Police, protestors clash in Dhaka; scores hurt
The clashes broke out after 5,000 protesters tried to overrun barbed-wire barricades that police erected around the Secretariat.india Updated: Mar 31, 2006 13:23 IST
Riot police in the Bangladeshi capital fired tear gas to stop thousands of stone-throwing opposition activists from marching to the country's civilian headquarters, police and opposition leaders said.
At least 100 people, including police, were injured during the clashes Thursday in central Dhaka, a police official said on condition of anonymity due to policy.
He said police used tear gas after the protesters began throwing stones at security forces and smashed several civilian vehicles. He gave no further details.
Opposition spokesman Mufazzal Chowdhury Maya said about 200 opposition activists have been injured. Maya said many were treated at private medical centres.
The clashes broke out after 5,000 protesters tried to overrun barbed-wire barricades that police erected around the Bangladesh Secretariat, a building housing government ministries, said private TV station ATN Bangla.
The protest was sponsored by the main opposition Awami League and its 13 allied parties to demand electoral reform ahead of the country's next polls scheduled for January 2007.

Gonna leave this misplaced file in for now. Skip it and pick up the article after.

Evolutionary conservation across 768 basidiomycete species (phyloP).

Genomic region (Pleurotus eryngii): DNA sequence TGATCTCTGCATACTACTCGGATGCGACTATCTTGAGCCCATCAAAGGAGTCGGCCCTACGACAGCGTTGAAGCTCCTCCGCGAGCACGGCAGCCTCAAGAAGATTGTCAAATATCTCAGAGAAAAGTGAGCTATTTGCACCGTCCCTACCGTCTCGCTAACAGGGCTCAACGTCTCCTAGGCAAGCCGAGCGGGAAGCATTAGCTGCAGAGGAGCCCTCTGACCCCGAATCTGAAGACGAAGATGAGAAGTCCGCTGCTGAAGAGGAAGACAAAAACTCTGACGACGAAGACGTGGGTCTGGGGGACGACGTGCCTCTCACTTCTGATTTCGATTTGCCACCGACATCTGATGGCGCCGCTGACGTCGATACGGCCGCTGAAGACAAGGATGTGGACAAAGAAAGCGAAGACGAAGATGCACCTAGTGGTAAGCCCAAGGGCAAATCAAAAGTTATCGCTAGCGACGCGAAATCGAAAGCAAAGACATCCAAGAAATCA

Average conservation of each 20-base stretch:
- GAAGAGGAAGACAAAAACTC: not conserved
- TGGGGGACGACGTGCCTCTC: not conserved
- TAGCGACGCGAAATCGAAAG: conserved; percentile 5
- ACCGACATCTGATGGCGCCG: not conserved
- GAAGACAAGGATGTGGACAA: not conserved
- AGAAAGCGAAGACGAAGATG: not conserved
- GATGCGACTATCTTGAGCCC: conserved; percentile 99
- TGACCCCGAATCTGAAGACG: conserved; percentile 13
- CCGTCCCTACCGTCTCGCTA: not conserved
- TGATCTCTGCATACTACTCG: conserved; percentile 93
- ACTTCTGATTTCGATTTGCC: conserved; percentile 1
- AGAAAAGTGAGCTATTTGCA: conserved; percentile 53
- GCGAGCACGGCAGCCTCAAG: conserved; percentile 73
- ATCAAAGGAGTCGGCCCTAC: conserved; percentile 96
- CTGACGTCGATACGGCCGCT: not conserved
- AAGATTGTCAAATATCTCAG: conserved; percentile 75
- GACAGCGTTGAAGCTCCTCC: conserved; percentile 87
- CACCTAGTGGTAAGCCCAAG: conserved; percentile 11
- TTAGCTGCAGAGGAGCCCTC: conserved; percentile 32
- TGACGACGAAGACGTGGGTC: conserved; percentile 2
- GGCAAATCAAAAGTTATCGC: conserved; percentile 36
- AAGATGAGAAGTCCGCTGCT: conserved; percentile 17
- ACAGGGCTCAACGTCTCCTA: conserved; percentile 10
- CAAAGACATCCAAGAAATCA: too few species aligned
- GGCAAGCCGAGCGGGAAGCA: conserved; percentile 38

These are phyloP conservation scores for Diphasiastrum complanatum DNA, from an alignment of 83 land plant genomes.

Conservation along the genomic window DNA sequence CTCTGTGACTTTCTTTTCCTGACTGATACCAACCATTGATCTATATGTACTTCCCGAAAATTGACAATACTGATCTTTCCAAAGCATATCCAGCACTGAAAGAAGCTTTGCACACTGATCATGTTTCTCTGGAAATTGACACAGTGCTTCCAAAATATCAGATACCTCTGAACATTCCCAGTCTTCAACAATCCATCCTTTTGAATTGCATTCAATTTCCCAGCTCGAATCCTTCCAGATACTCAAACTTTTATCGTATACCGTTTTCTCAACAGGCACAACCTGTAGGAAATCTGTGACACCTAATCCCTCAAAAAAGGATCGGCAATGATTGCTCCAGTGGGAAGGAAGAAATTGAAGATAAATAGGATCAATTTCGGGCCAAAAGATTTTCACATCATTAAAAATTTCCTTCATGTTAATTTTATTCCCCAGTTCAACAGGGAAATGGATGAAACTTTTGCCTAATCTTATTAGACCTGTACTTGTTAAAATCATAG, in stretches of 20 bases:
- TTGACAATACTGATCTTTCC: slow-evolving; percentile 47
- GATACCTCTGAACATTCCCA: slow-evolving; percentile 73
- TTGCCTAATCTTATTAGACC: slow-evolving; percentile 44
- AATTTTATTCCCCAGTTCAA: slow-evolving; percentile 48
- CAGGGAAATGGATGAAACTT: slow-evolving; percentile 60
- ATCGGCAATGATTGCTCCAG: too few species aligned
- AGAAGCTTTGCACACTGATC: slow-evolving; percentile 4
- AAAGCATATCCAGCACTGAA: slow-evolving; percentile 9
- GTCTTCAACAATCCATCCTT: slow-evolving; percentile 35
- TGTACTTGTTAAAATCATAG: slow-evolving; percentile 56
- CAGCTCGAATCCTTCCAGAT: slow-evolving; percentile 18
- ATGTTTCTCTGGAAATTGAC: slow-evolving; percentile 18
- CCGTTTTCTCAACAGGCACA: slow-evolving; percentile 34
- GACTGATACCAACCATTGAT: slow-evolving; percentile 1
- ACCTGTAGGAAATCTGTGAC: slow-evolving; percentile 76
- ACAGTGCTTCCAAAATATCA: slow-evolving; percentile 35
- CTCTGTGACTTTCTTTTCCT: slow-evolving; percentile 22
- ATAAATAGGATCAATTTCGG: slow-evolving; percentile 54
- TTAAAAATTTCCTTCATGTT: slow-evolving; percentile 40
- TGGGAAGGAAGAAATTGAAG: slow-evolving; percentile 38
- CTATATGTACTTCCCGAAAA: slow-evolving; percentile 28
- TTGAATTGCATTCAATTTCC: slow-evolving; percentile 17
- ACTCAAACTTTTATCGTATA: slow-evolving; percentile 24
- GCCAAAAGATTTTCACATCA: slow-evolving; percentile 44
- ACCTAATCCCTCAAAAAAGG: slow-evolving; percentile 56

Opposition parties have accused the government of influencing the country's election commission in a bid to win the next general election.
They have demanded the resignation of three of the five commissioners for allegedly trying to create new voter lists that would favour the ruling coalition.
The opposition has alleged that corruption has been rife under Prime Minister Khaleda Zia's administration.
Zia's government denies the allegations and has vowed to remain in power until its five-year term expires in October.
On Thursday, Zia accused the opposition of creating anarchy. "We will not tolerate such activities, we will face them," she said during a public meeting outside the capital. Opposition leader Sheikh Hasina said the anti-government movement was intended to ensure the people's right to vote.
"But the government wants to manipulate the next general elections," said Hasina, a former prime minister. "We can't let that happen."